10 Mar 2014
The British Pregnancy Advisory Service is planning to appeal a fine of £200,000 issued by the data security regulator after an anti-abortion hacker gained access to thousands of client names, addresses and phone numbers and threatened to publish them.
So Professor Paul Palmer, a member of the "independent" expert group that will issue guidance to charities on how they should report their expenses, also sits on the board of a company that stands to profit from sales of a new software tool that helps charities report their expenses. And he doesn’t think there is anything wrong in this, because he told the other members of the board of Charity Business that he couldn’t discuss with them anything about his work with the expenses group. Because he declared his conflict of interest at the outset, there is nothing wrong with him holding down both posts, he contends.
The Lloyds TSB Foundation for Scotland has closed its doors to new grant applications “for the foreseeable future” after it failed to reach agreement with its main benefactor, the Lloyds Banking Group, on future funding.
WaterAid has unveiled an ambitious six year strategy, in which it says it plans to reach an annual turnover of £100m by 2015.
Investment bank Goldman Sachs could become one of the world’s biggest donors to charity, as it considers ways of deflecting expected criticism of predicted large staff bonus payments. Goldman Sachs is said to be considering making a donation in the region of $1bn when it pays out bonuses this year. Pay and bonuses for the banking giant’s staff is expected to be worth around $22bn – a record for the company.
One thing we really do need is leadership in the Charity Commission that is truly and transparently independent from the party in power.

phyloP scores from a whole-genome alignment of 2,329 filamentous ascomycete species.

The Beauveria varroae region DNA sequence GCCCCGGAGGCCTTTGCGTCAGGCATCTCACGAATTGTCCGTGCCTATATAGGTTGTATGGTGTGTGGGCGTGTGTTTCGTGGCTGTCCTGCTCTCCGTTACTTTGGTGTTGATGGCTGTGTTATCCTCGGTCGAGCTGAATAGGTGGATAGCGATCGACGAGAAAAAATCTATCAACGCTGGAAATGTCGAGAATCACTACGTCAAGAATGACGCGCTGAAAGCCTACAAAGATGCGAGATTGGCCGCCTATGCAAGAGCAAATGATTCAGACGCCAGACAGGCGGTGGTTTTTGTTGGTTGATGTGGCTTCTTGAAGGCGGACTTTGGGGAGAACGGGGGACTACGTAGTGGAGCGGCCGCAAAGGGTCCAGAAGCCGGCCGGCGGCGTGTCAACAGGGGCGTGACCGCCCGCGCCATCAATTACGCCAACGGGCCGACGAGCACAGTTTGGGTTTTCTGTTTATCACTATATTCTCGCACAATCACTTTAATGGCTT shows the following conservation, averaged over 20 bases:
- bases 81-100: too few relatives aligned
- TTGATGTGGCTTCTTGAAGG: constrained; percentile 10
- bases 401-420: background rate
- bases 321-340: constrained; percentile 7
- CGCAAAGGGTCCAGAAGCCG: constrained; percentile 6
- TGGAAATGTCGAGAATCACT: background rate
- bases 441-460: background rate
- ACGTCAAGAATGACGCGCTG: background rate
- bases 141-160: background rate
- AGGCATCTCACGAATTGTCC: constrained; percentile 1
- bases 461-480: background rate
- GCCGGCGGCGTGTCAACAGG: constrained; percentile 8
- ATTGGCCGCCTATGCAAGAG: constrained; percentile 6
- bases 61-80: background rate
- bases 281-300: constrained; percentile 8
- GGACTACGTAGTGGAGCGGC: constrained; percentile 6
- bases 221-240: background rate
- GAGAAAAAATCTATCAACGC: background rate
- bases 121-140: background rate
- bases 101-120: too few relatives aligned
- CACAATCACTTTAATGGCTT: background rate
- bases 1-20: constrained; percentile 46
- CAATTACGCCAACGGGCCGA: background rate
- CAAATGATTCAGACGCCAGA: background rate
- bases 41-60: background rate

A business that has just launched a software solution to help charities report their expenses boasts Professor Paul Palmer as a board member – the same Paul Palmer that sits on the independent panel that is devising guidance on how charities should report their expenses.
Charities must be mindful of negative PR in the wake of the RSPCA legacy case, according to charity law firm Bates Wells and Braithwaite. Last week, the RSPCA lost a High Court battle to keep a legacy worth around £2m which was successfully contested by the will-maker's daughter, Dr Christine Gill.
An animal rights group's billboard advertisement featuring the killer of ‘Baby P’ has sparked controversy, but no official complaints. Peta (People for the Ethical Treatment of Animals) has erected a billboard ad in Haringey, the London borough where 17-month-old ‘Baby P’ was murdered by his mother and two men, featuring the face of Steven Barker, one of his murderers. The ad is now due to be rolled out nationwide.
TV is not just for the big guns, small charities can find it a value for money fundraising mechanism too. Derek Humphries offers tips on how to get the most bang for your buck on the box.
25 Mar 2014